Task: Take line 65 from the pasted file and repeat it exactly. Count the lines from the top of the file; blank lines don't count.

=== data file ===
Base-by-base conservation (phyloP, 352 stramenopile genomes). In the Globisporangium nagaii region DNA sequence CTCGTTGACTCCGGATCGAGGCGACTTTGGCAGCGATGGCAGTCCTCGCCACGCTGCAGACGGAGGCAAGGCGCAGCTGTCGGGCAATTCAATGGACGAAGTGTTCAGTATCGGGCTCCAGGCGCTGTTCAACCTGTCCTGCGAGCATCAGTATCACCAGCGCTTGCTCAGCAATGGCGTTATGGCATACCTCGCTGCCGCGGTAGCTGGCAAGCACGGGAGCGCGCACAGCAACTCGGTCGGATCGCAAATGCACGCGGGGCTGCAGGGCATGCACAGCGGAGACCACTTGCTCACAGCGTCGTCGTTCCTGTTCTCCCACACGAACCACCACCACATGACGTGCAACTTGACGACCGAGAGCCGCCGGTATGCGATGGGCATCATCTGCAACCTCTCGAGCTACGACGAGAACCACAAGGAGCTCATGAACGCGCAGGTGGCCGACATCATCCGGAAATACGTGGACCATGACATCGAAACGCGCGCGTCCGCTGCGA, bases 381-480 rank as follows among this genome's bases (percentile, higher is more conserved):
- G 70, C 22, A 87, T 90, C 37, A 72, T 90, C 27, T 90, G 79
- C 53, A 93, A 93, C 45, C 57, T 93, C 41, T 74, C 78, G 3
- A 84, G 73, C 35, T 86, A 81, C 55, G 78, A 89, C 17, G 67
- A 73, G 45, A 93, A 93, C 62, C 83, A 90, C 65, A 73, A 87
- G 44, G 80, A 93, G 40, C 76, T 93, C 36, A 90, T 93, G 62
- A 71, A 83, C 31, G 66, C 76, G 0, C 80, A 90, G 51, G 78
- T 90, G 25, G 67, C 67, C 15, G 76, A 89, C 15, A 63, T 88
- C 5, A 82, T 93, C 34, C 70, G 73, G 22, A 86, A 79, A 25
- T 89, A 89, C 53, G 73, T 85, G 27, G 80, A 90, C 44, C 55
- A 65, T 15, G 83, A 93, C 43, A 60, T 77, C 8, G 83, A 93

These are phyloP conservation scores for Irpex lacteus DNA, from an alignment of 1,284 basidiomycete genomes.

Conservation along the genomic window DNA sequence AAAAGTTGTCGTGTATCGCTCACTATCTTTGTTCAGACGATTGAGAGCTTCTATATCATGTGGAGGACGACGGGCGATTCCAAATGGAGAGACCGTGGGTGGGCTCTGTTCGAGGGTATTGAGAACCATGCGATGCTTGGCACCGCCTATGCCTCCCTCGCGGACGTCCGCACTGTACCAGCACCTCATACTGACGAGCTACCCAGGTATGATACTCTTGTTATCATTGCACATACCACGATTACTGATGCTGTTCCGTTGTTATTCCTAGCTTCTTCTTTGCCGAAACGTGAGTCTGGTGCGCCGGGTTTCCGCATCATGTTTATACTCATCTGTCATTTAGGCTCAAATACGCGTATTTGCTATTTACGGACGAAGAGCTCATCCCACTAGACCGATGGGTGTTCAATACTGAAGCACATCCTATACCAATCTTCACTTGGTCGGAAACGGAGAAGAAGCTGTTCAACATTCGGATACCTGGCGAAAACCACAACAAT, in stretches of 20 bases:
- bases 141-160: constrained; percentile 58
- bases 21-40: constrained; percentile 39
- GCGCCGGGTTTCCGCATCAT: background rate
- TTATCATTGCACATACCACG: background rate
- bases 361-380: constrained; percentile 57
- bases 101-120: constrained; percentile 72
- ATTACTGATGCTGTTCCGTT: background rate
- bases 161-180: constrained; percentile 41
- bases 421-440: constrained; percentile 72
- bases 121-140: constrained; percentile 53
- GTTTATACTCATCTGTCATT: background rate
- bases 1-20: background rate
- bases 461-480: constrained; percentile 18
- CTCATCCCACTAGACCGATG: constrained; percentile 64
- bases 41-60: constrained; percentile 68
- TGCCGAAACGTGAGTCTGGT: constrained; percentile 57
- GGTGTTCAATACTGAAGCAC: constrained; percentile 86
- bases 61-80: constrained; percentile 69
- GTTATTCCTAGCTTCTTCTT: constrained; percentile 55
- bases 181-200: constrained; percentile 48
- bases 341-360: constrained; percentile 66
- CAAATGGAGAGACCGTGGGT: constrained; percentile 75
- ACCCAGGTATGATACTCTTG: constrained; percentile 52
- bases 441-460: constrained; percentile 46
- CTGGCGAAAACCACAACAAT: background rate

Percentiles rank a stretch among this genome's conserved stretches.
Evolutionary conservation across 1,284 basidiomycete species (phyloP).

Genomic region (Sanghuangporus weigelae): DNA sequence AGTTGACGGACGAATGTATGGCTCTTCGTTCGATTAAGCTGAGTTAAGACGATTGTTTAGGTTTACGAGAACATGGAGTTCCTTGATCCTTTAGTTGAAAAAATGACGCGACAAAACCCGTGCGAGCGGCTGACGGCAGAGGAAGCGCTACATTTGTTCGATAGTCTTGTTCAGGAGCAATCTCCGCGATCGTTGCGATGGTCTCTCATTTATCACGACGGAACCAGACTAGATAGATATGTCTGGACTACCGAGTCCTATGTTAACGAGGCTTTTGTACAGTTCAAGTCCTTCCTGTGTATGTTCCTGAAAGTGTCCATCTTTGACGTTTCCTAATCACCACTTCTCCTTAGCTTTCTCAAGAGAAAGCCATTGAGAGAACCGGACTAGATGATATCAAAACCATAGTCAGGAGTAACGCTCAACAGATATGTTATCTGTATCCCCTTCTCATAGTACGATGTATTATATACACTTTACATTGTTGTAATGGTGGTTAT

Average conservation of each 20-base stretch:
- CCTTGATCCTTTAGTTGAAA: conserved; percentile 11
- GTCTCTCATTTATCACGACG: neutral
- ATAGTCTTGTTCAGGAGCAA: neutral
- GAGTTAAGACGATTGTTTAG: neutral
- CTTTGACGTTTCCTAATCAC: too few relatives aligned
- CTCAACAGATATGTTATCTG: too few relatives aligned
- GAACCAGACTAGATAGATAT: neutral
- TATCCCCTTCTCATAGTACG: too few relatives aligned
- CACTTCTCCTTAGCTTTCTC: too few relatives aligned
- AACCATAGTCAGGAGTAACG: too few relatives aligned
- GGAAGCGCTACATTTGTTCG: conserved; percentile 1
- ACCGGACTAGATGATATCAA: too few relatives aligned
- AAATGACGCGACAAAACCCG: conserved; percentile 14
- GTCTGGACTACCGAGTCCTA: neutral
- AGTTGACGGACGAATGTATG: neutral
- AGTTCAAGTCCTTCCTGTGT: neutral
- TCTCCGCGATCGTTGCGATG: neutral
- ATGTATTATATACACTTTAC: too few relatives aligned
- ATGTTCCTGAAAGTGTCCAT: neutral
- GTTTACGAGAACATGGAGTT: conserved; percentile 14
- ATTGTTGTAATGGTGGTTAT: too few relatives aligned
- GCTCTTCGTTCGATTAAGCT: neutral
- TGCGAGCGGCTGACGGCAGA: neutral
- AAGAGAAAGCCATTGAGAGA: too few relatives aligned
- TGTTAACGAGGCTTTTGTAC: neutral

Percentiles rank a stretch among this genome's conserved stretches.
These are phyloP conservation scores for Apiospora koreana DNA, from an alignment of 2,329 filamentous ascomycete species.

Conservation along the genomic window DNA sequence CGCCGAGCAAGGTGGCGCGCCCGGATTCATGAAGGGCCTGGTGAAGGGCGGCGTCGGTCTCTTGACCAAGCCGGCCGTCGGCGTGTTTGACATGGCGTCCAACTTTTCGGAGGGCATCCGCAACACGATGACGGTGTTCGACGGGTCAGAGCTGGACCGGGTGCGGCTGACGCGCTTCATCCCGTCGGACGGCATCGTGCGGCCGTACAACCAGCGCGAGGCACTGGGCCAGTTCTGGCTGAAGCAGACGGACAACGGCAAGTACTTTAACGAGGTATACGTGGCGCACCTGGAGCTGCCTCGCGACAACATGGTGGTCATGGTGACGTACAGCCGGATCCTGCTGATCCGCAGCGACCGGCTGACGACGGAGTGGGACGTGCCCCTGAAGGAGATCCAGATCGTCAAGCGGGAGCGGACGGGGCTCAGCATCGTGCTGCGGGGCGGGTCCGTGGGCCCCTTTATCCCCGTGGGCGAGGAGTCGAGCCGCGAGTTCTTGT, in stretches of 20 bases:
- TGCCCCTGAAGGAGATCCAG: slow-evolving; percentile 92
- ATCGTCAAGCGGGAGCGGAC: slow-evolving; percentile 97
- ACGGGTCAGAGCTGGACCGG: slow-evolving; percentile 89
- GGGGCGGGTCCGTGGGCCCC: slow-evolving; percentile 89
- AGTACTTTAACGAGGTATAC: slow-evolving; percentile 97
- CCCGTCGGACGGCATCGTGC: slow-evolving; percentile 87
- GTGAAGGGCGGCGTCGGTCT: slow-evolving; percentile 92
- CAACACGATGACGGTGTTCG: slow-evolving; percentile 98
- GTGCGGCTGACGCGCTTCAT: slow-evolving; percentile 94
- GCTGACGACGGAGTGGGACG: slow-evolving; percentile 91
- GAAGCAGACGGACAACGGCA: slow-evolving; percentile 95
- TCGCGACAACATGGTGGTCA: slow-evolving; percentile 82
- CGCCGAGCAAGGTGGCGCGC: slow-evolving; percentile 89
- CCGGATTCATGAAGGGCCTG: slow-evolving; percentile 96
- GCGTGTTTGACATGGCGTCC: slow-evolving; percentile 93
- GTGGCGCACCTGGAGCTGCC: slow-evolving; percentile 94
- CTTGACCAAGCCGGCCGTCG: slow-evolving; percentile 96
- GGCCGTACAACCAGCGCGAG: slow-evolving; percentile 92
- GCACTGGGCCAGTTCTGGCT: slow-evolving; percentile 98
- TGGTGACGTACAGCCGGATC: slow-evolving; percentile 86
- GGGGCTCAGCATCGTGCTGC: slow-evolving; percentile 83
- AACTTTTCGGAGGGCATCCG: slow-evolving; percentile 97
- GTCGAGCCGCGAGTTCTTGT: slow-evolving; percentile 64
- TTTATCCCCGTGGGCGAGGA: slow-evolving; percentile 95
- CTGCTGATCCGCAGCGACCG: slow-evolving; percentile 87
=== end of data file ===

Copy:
- TGCGAGCGGCTGACGGCAGA: neutral